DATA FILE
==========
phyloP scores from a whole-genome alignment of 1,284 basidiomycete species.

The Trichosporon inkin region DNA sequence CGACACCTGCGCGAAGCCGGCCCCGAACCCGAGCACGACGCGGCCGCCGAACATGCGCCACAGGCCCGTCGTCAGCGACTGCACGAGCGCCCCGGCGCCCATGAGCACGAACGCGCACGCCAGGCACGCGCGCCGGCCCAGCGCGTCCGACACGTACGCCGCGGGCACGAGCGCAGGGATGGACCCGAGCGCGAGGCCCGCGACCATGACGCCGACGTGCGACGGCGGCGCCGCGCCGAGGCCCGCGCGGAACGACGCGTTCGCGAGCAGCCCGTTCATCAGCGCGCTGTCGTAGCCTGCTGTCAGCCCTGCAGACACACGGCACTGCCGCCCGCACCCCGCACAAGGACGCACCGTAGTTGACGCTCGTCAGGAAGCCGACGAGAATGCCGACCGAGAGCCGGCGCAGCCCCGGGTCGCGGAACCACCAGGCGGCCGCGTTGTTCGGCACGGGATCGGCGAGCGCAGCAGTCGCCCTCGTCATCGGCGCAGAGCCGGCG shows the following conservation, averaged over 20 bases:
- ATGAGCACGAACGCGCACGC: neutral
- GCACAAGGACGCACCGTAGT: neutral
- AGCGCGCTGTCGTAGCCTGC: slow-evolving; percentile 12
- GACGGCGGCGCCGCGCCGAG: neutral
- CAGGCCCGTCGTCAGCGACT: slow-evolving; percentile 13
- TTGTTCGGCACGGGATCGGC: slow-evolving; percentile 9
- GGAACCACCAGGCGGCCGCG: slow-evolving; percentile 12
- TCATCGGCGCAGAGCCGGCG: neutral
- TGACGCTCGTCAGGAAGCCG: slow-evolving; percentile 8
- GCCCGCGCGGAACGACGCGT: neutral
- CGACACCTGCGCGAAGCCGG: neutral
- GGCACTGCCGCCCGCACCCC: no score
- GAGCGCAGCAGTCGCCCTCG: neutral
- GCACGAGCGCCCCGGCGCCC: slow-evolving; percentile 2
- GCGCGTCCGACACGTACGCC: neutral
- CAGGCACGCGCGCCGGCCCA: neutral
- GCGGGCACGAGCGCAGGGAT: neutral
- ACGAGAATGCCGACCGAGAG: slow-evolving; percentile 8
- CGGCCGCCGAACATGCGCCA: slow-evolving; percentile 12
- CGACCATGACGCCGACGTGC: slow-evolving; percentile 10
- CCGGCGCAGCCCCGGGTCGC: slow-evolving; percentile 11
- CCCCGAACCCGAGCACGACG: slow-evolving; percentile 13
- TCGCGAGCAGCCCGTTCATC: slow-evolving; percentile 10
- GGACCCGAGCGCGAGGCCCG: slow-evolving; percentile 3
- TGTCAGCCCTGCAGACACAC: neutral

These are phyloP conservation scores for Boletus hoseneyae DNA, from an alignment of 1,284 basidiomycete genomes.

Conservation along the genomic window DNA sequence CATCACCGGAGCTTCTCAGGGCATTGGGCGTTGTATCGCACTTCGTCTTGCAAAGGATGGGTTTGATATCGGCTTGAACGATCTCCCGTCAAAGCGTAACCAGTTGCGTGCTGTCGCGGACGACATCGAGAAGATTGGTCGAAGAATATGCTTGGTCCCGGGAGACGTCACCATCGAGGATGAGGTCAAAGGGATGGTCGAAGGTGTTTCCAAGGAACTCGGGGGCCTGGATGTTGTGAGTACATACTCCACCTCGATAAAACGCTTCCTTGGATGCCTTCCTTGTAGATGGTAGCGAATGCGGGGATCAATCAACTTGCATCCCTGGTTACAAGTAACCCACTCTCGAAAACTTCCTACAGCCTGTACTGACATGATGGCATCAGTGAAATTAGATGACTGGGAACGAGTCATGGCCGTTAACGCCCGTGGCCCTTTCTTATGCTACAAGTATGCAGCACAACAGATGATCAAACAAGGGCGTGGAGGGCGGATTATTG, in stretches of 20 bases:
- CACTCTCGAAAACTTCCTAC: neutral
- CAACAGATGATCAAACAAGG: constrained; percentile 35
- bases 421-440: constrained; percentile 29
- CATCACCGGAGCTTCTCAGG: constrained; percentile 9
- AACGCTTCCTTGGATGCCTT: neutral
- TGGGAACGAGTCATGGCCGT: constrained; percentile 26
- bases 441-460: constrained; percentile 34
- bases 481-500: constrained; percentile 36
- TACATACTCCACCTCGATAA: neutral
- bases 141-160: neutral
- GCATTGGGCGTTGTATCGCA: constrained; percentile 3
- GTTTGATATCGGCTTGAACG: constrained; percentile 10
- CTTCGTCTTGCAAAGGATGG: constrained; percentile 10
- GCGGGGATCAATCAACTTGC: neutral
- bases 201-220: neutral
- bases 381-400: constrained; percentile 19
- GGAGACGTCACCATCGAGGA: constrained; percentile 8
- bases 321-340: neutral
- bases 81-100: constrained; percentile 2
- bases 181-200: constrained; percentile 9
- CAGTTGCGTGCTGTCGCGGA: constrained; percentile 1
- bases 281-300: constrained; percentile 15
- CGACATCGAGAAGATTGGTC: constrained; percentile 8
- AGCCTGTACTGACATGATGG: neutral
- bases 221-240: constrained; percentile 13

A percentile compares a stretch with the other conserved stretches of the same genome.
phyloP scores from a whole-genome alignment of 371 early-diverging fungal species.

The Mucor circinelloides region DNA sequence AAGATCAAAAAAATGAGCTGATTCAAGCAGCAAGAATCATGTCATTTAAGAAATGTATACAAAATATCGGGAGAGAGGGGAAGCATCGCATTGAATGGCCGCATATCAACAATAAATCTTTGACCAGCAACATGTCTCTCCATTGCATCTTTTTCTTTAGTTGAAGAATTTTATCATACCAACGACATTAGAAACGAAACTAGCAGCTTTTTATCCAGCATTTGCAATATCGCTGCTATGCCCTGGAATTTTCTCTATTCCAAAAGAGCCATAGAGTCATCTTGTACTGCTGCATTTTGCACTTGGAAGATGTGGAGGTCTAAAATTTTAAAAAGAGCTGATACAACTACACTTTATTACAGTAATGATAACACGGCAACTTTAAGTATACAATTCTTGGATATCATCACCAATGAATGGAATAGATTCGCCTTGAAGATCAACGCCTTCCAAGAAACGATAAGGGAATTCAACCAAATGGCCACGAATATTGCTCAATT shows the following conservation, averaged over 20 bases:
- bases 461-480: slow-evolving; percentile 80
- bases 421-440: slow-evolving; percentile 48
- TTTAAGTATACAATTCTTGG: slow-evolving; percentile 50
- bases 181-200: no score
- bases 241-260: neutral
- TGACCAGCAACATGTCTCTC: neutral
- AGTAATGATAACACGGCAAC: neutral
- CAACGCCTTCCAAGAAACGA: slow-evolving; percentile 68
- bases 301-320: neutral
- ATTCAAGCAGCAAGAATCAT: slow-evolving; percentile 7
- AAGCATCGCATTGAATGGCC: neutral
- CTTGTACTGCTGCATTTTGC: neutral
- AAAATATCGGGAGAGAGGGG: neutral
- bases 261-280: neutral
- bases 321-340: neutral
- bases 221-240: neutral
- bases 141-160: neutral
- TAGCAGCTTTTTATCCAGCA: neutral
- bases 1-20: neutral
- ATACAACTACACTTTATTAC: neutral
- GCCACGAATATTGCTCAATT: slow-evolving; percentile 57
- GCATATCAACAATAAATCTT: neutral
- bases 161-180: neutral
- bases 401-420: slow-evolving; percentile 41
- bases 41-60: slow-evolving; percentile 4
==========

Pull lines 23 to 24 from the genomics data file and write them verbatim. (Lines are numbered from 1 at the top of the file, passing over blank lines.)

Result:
- CCGGCGCAGCCCCGGGTCGC: slow-evolving; percentile 11
- CCCCGAACCCGAGCACGACG: slow-evolving; percentile 13